You’ll be prompted for your password, and then the installation will start. It’s very quick, only taking a few moments.

If you see error messages complaining about unmet dependencies, use the next command to force apt to satisfy the dependencies. The computer that this article was researched on was running Ubuntu 21.04. There were no unmet dependencies using this release.

sudo apt -f install

Updating Google Chrome

When a new release of Google Chrome is available, your installation of Chrome will try to update itself. If it cannot succeed, it will display a message telling you that it tried to upgrade but couldn’t.

Note: If you run Ubuntu’s standard Software Updater tool, it will update Google Chrome, along with the other applications on your system. This works because the Software Updater tool checks for updates in all of your system’s configured software repositories—including the Google repository that Chrome adds when you install it.

If you experience a problem with the graphical update process—or if you just prefer the terminal—you can update Google Chrome from the command line.

Google Chrome adds a repository to the list of repositories that the apt command checks when it’s looking for installation files. So, although Ubuntu doesn’t have Google Chrome in any of the standard Ubuntu repositories, you can still use apt to upgrade Chrome.

The command to use is:

sudo apt install google-chrome-stable

This will try to install Google Chrome. The apt command will realize that Chrome is already installed. It will check the version that’s available in the repository and the version installed on your computer. If the version in the repository is newer than the version on your computer, the newer version will be installed for you.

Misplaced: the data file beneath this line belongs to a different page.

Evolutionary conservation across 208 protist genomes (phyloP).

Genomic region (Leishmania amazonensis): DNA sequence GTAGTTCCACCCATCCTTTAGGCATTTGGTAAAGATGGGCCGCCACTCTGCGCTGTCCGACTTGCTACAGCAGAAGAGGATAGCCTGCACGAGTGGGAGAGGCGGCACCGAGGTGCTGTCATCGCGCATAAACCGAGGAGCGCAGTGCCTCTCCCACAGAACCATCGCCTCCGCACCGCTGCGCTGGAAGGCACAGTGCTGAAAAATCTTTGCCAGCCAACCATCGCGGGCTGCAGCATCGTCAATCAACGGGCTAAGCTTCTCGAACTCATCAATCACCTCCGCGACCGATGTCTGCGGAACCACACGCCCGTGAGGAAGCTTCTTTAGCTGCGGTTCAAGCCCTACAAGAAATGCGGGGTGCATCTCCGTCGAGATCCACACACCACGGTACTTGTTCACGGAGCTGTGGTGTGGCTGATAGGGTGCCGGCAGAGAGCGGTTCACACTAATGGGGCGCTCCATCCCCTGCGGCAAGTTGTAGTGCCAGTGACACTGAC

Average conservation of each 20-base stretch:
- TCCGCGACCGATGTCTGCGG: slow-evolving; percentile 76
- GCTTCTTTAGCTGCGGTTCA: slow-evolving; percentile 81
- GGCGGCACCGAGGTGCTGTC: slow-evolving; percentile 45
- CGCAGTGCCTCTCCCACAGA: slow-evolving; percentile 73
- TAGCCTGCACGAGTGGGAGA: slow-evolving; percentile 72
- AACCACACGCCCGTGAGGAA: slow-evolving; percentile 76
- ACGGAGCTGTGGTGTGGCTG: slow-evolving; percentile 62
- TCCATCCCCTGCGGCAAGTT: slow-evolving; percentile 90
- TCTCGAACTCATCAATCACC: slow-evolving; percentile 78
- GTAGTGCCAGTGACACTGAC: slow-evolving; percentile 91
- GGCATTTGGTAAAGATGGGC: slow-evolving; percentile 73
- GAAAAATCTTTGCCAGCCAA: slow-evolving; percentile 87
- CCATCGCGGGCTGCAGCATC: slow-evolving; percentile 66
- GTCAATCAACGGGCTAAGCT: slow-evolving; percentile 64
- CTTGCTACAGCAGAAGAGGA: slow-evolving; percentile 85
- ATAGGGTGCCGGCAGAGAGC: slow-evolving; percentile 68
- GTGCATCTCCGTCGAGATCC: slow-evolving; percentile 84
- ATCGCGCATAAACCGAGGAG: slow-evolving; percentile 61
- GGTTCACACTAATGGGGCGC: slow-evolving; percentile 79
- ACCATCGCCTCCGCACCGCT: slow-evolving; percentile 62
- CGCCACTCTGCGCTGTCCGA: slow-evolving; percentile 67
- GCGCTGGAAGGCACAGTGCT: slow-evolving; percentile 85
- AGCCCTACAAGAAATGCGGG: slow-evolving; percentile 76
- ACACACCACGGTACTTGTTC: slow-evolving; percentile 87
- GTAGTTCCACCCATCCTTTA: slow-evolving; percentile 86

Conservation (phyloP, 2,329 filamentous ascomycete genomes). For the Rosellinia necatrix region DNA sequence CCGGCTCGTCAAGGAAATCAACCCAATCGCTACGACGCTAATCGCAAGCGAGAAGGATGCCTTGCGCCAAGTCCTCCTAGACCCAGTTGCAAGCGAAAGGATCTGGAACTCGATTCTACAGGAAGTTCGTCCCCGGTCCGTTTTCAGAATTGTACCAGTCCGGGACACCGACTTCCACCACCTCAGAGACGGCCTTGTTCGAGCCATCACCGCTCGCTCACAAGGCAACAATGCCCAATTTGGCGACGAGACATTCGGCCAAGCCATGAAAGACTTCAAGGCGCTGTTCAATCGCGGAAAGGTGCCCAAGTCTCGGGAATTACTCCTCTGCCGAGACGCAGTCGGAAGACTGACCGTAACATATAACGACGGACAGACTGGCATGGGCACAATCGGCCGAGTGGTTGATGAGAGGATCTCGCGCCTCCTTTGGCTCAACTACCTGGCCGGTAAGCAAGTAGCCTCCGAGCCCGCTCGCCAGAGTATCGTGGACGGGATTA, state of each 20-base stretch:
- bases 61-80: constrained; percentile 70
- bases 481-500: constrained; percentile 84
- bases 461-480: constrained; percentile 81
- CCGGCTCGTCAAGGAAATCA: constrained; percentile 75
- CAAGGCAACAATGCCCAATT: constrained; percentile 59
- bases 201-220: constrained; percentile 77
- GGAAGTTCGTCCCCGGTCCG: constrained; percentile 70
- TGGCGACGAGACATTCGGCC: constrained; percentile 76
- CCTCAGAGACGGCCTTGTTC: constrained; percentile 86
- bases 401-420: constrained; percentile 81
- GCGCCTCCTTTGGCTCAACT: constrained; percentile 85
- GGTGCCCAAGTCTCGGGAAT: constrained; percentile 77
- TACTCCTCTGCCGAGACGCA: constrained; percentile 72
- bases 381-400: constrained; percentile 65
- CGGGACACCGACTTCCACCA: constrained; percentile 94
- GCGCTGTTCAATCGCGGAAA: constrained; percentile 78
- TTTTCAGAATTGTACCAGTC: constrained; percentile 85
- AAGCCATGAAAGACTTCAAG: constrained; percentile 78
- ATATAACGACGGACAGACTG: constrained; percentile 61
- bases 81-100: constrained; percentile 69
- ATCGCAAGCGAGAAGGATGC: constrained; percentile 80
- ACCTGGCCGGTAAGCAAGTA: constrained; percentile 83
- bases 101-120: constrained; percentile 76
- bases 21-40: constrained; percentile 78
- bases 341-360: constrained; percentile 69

If you run this command shortly after you’ve installed Google Chrome, the version in the repository and the version on your computer will be the same, so nothing will happen.

In this case, apt reports that the version on the computer is already the newest available. No changes are made, and nothing is upgraded or installed.

Google Chrome Everywhere

Ubuntu ships with the Firefox web browser as standard, and there’s nothing wrong with that. Firefox is a great and capable browser—and it’s open-source, too. But perhaps you use Google Chrome on other platforms and want to have the same experience on Ubuntu. The methods described here will get your favorite browser on your Ubuntu computer in next to no time.

Profile Photo for Dave McKay Dave McKay
Dave McKay first used computers when punched paper tape was in vogue, and he has been programming ever since. After over 30 years in the IT industry, he is now a full-time technology journalist. During his career, he has worked as a freelance programmer, manager of an international software development team, an IT services project manager, and, most recently, as a Data Protection Officer. His writing has been published by  howtogeek.com, cloudsavvyit.com, itenterpriser.com, and opensource.com. Dave is a Linux evangelist and open source advocate.